Traveling the world through cuisine

The Christmas Market in Bratislava

Last year, I was blessed to spend the holidays in Zuzana’s native Slovakia with my in-laws. It was three weeks of loving relatives, lavish meals, fine spirits, and quality shopping. A glorious European Christmas and New Year’s to remember.

Beyond all the celebration, one of the biggest highlights for me was a visit to Bratislava’s grand Christmas Market. We’ve touched upon these special markets in the past, and Slovakia’s capital did not disappoint.

The tradition is not new to me, as Chicago has held its annual Christkindlmarket for twenty years now. However, the gathering of makeshift shops in Daley Plaza would be considered modest compared to the large string of merchants and attractions spanning over both Hviezdoslavovo Square and the Main Square in Bratislava. I’m not kidding, it’s huge.

A visitor strolling the fair would be overwhelmed with offerings of holiday ornaments, decorations, hand-made gifts, live music, ice skating, and of course all the Central European delicacies known to such a market. Savory delights such as schnitzel, leberkäse, potato pancakes, kebabs, and sausages; sweet treats like strudel, crepes, and gingerbread; and topped with traditional mulled wine.

While the traditional treats are always wonderful, it’s the small cultural spins you find that make a foreign Christmas Market even more interesting. For Zuzana, it was the simple delight of fresh roasted chestnuts. For me, it was a local sandwich known as Cigánska Pečienka (“see-gahn-ska peh-chee-en-ka”).

Now the name itself has come under some scrutiny, as pečienka literally translates to “liver”. Google though translated the entire name as “Gypsy Roast”, which speaks deeply of this sandwich’s origin. It was originally crafted by the gypsy population of Central Europe, and has always been known as a street food. While I finally tried it at a Christmas Market, travelers to Central Europe can also find cigánska pečienka at outdoor flea and farmers markets.

Looking for more insight, we asked Zuzana’s mother about the name. She stated that the gypsies usually acquired cheap cuts of meat for these sandwiches, hence why locals would call the cuts “liver” in a slang sense. She did iterate that liver was never used in cigánska pečienka.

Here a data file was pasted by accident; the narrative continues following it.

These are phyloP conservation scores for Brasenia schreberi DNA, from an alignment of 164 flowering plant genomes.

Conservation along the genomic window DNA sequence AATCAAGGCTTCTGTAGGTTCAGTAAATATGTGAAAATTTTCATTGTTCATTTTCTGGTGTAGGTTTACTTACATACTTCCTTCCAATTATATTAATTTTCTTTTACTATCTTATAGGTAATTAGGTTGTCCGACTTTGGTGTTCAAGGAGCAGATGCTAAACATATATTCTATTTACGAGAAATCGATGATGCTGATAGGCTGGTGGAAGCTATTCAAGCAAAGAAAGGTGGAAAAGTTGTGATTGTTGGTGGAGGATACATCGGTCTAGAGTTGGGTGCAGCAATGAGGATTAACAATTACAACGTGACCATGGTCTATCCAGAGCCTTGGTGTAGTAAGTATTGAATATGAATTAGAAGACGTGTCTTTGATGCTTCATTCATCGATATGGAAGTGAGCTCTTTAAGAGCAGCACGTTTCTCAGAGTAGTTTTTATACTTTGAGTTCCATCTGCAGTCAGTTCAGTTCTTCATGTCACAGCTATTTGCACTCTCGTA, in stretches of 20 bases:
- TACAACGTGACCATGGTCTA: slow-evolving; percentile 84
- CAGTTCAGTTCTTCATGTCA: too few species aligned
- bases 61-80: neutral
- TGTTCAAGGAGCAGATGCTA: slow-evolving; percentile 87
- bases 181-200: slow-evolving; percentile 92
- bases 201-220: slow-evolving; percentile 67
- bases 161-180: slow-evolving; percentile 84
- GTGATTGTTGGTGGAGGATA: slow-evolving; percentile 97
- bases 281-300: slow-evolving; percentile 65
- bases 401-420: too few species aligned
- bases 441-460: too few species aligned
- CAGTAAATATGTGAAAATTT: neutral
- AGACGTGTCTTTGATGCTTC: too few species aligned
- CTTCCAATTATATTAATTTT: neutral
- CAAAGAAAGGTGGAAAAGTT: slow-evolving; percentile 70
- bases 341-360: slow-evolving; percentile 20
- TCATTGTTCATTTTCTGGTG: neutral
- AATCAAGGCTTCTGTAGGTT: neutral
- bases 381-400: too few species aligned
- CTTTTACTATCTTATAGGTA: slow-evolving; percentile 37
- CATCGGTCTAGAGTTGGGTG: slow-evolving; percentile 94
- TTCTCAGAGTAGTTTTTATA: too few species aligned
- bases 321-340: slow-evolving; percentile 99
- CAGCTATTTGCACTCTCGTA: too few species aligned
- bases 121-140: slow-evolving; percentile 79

The makeup of the sandwich is a cutlet of pork, chicken, or beef that’s brined in a mixture of milk with seasonings, then cooked on a flat grill with lard. The final assembly consists of a lightly toasted bun with your cutlet, some sauteed onions, and condiments such as mustard and/or hot pepper sauce.

Beyond making sandwiches, the brine recipe itself is wonderful for pretty much anytime you want to prep chicken or pork. Ever since learning the recipe, I’ve often used the cigánska pečienka brine just to season and tenderize chicken breasts for broiling. Not exactly the same experience as the outdoor market, but still delicious.

Ready to try it? Here’s how it’s done.

Cigánska Pečienka (Gypsy Roast Sandwich)

Cigánska Pečienka (Gypsy Roast Sandwich)


For the brine:

  • 2-4 chicken breasts sliced thin (or pork or beef cutlets slightly tenderized)
  • 2 cloves of garlic, minced
  • 1 tsp of salt
  • 1/4 tsp of pepper
  • 1/4 tsp of paprika
  • 1/4 tsp of cumin
  • 2 cups of milk

For the final sandwich:

  • Pork lard for frying
  • 1 soft bun, sliced and lightly toasted
  • Sauteed onions
  • Hot Pepper Sauce (optional)
  • Mustard (optional)


  1. In a sealable container or bag, combine the garlic, salt, pepper, paprika, cumin, and milk.
  2. Place your choice of meat into the container and coat the cutlets with the brine.
  3. Seal the container and leave it in the refrigerator for at least 4 hours. Overnight is better.
  4. Heat up a flat grill or frying pan (on the stove) to a medium-high heat.
  5. Remove the cutlets from the brine, allowing excess liquid to drain off them.
  6. Using a brush, paint each side of a cutlet with the pork lard, then place it on the flat grill (or frying pan).
  7. Cook each cutlet to perfection, occasionally painting them with more lard to baste.
  8. Assemble your final sandwich with the cutlet, bun, onions, and your choice of condiments (hot pepper sauce and/or mustard).

Quick Notes

When preparing your meat for the brine, you'll need to make them thin enough to work in a sandwich. For chicken you can slice the breasts thinner, but for pork or beef it's suggested to pound them a bit thinner with a meat tenderizer. Leaving them thick will create a sandwich difficult to eat.

On our sandwich, we used Ajvar (“i-var”), a red relish made from eggplant, red peppers, and garlic. It comes both in mild and spicy forms. While not completely traditional, it did add a nice twist.

If you choose to use lard, make sure to buy real pork lard from a deli, and not the packaged low quality stuff you'll find in some grocers.


Already you can see variation options in the meat you choose and the condiments you desire. I found kaiser buns to be ideal for the sandwich, but you're free to use whatever buns or bread you prefer.

I know some get queasy on the thought of using lard, but it will best create the final flavor found in the local markets of Slovakia and the Czech Republic. As stated before through, make sure you find good quality pork lard and not the pre-packagaed stuff. If you would rather not use lard (or can't get any), then try butter, margarine, or even your favorite cooking oil.

Healthy It Up

While frying in lard is "traditional", you can go healthier by brushing the cutlets with your favorite cooking oil and broiling them in the oven. Even if you're not wanting sandwiches, the brine and broiling of the cutlets makes a nice dish for easy dinners.

Tags: Slovak, Czech, sandwich, street food, chicken, pork

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